University of Vermont Extension 
Department of Plant and Soil Science

Winter News Article


Leonard Perry, UVM Extension Horticulturist
and Charlie Nardozzi, Horticulturist

Keeping cyclamen cool and evenly moist, poinsettias warm and away from drafts, and making gardening gift baskets are some of the garden-related activities for this month.
Cyclamen are a flowering holiday plant, most often seen during this time of year and winter.  The rounded dark leaves usually have silvery markings, and the unique flowers arise above the leaves.  Flowers come in reds, purples, pink or white, and last for weeks with proper care.  New buds then arise, so you can get months of bloom.
Cyclamen like it cool -- right next to the heater isn't an ideal location. Temperatures in the 60’s (F), even 50’s, are good.  The small tuber is susceptible to rotting so if you have the time, water by submerging the pot in bowl of water until the soil takes up enough moisture, then remove. Otherwise, water slowly so it seeps in and doesn't sit on the tuber. Make sure the pot doesn’t sit in a saucer filled with water. 
Give cyclamen bright light.  As flowers and foliage fade, you can give the plant a rest by withholding water and keeping it in a cool, dark location until new growth begins.
Poinsettias are the typical holiday plant all know and see and it, too, will last for months with proper care.  Poinsettias prefer to be more dry than wet, so if in doubt don’t water.  They like it warmer than cyclamen, but don’t like drafts near doors nor too near heat sources like woodstoves.  Keep away from pets or children that may chew on leaves.  Although not toxic, the white sticky sap may cause vomiting or mouth irritation. 
What gardener on your holiday gift list wouldn't appreciate a decorative basket or pot filled with handy gardening items? Plus, they're fun to put together. Some items to consider are pruners, an ergonomic trowel, fragrant soap, hand lotion, seeds, plant tags, paper white narcissus bulbs, rain gauge, decorative plant labels, and water-resistant gloves.  Use a large decorative pot, colorful plastic garden “trug”, or basket, and they’ll get use from this too.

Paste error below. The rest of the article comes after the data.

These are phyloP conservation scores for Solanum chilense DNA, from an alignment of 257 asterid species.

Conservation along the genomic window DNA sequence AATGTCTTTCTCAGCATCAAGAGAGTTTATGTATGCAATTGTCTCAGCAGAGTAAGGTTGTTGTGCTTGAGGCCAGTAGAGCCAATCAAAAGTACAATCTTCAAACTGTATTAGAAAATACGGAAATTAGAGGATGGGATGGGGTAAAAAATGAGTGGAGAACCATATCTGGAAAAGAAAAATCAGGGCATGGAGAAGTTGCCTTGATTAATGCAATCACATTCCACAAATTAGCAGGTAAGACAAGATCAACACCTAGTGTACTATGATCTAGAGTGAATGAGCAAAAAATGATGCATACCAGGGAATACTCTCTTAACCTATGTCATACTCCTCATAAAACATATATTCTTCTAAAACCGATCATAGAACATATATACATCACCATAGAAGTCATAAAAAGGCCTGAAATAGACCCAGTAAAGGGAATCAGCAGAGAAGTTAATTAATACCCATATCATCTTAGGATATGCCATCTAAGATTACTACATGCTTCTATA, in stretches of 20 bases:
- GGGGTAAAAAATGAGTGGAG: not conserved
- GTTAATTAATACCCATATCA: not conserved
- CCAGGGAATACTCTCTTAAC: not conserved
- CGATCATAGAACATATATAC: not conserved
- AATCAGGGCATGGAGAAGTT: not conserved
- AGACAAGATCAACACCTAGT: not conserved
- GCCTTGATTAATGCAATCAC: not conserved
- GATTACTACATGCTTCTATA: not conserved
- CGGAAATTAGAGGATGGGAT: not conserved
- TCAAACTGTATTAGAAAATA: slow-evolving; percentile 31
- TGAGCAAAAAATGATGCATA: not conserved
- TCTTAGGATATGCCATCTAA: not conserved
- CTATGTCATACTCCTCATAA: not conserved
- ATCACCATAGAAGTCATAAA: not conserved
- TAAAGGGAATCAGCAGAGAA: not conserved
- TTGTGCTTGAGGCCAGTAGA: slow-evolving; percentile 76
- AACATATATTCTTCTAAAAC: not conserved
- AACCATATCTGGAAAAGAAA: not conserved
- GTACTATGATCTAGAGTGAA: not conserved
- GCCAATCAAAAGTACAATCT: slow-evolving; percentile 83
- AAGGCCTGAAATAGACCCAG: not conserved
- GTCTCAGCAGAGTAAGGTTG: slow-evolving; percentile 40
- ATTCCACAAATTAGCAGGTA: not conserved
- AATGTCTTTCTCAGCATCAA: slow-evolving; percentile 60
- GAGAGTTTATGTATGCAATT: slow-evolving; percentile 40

There are many garden books to choose from for gift ideas, both instructive how-to ones and ones to inspire.  Consider a couple references by the authors—The Fruit Gardener’s Bible and Northeast Fruit and Vegetable Gardening.  
The faux clay pots made of insulated plastic are handy for adding a touch of greenery next to your front door, as are hanging baskets. Don’t use clay, as it will absorb water and crack in cold temperatures.  Use a 12- or 14-inch size pot or larger, and fill with old soil, peat moss, bark mulch, or whatever material you have on hand that will anchor branches. Prune some branches off evergreen trees and shrubs to use in the container, adding other greens and berries from local nurseries or florists, and some tiny white lights.
Branches of holly berries add color among greenery outside, until they freeze and turn black. Some faux branches of berries look remarkably real, and who's going to know when they are covered with a dusting of snow.  There are many other types of upright, glittery or decorative accessories to add that you can find at florists, craft and home stores.
Other garden-related activities for this month include buying some local fir swags or roping for decorating, cutting your own Christmas tree, keeping bird feeders replenished daily, potting some paperwhite narcissus or amaryllis bulbs, and checking houseplants for pests.

(Charlie Nardozzi is a nationally known horticulturist, author, gardening consultant, and garden coach;

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